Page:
Readers who are familiar with nationalist and Islamic literature will find that many of Dugin’s ideas are similar. Those who are skeptical or critical of this literature will understand the nationalists and Islamists’ sympathy for Russia’s official worldview, a sympathy that cannot be reduced to hostility to the West and the US.

Students of Nazism and Fascism will also find much in common among all of these intellectual and value systems. Those who have read “The Clash of Civilizations”, which Samuel Huntington wrote three decades ago, will find that its alteration is replacing Russian civilization with Islam as the force clashing with the West.

I cannot claim that Dugin brings nothing new to the table, as such a claim would demand reading his twenty-plus works, which I have not done and do not plan to do. What I can say is that the impact of his actions is linked to a particular historical context and that his influence on policy decisions in one of the world’s most militarily powerful countries raises several risks.

Since modernity began during the Age of Reason in the seventeenth century and then the Enlightenment of the eighteenth century, modernity has come under attack from those decrying the erosion of tradition or religious values and customs and others voicing their frustration with the hardships associated with particular areas or groups within each country or globally.

Nonetheless, the ideological assault on the values of modernity and the concepts of equality, freedoms and accountability did not crystallize into mass movements until the black quarter-century, which began from the rise of fascism in Italy in 1922 and ended with the fall of Nazi Germany in 1945, when it seemed to the world that this was a black stain on history that would not be repeated.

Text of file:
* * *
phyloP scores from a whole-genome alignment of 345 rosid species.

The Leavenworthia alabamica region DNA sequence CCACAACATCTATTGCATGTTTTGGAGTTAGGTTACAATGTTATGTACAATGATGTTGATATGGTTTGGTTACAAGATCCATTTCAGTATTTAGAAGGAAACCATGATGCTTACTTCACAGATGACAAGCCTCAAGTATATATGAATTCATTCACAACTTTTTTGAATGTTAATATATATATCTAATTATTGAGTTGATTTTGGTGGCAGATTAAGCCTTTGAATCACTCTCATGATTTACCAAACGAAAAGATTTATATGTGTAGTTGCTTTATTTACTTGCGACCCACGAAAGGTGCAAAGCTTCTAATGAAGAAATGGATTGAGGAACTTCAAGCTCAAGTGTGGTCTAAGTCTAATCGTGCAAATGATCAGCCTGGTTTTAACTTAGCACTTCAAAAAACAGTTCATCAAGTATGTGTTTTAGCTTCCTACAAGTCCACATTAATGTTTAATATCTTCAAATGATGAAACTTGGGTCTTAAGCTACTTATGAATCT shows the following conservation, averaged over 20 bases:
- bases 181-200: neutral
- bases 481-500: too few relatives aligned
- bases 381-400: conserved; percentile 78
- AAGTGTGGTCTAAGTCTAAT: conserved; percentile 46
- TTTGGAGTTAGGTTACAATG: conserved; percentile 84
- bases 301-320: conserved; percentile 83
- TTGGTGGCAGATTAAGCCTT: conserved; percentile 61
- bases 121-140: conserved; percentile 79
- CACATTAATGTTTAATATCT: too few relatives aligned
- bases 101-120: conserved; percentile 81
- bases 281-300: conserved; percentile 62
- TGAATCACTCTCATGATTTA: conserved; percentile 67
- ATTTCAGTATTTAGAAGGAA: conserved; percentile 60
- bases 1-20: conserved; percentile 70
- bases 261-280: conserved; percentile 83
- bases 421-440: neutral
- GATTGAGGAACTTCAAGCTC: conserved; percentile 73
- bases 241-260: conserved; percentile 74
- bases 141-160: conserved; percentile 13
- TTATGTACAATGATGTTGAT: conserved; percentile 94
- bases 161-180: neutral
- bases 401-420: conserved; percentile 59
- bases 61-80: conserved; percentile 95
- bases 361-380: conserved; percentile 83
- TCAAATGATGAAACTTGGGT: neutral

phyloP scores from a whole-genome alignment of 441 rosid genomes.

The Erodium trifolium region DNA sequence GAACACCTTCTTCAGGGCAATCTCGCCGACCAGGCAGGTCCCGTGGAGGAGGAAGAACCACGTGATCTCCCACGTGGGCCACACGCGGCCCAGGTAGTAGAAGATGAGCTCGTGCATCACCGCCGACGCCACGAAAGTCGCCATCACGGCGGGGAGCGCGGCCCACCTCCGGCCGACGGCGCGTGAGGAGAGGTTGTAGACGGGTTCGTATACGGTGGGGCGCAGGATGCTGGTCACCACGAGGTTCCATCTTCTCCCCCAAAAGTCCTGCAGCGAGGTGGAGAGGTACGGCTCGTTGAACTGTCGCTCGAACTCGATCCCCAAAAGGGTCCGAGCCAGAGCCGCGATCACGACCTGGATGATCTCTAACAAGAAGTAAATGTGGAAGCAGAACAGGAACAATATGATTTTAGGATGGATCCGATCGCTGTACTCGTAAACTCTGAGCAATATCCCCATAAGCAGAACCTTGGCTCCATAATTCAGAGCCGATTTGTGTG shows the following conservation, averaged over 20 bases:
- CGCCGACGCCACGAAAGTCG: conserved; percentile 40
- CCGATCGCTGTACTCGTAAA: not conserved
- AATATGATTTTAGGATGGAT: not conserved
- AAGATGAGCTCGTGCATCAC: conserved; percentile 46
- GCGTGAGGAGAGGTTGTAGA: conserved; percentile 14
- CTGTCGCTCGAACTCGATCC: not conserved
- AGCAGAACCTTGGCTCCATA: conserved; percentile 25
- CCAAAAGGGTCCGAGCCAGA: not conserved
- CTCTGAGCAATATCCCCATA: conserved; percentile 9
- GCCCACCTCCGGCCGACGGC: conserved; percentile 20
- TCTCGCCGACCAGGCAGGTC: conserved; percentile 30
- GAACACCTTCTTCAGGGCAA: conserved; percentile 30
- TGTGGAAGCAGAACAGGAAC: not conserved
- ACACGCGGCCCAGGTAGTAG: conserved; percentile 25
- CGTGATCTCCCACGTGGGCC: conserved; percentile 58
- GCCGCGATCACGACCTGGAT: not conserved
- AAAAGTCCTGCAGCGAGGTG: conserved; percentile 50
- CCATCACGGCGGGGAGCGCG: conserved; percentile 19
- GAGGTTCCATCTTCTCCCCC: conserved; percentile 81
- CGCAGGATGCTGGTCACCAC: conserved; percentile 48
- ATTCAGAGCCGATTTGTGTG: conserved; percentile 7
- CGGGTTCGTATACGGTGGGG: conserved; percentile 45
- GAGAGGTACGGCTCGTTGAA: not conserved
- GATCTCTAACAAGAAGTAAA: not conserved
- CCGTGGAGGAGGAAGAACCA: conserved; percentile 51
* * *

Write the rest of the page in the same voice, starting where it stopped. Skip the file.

What we are witnessing today is hard right ultranationalist ideology gaining steam in countries with massive demographic, economic and military weight. While this thought has taken a colonial dimension packaged as anti-Western colonialism, in Trump’s America and today in Modi’s India, it was manifested in assaults against broad segments of the population, whether Muslim or Black.

All of these movements, as well as less extreme versions in Europe, justify their hostility in the name of preserving tradition, which they complain is being threatened by international conspiracies relying on a fifth column who come from different backgrounds to the “good guys” of the nation, whites here, Hindus there, Christians in Hungary, and so on…

Perhaps the rise of dogmatism, Trumpism, and Hindu nationalism, as well as similar phenomena in Iran and elsewhere, should remind us that attacking modernity and talking about “our particularities” is no longer associated with longing for the past and a desire to return to it. Indeed, these political movements sanctify technology and encourage industry, but pursue irrational dreams that assume that technical and industrial progress should not go beyond the factory and laboratory walls, that this progress should not seep into social and political structures.

The “spirit of the nation,” which translates into militarism, the exclusion of women from leadership positions (especially political positions), an aversion to the arts, hostility to freedom, and apprehensions about “others” who are not “our compatriots,” must not change, even if millions of women have joined the labor market, our teams and artists take part in international events, and our youth are informed about what is going on in the world.

Is the fear of modernity and reason anything more than a fear shared by those clinging to power and afraid of losing their grip on it?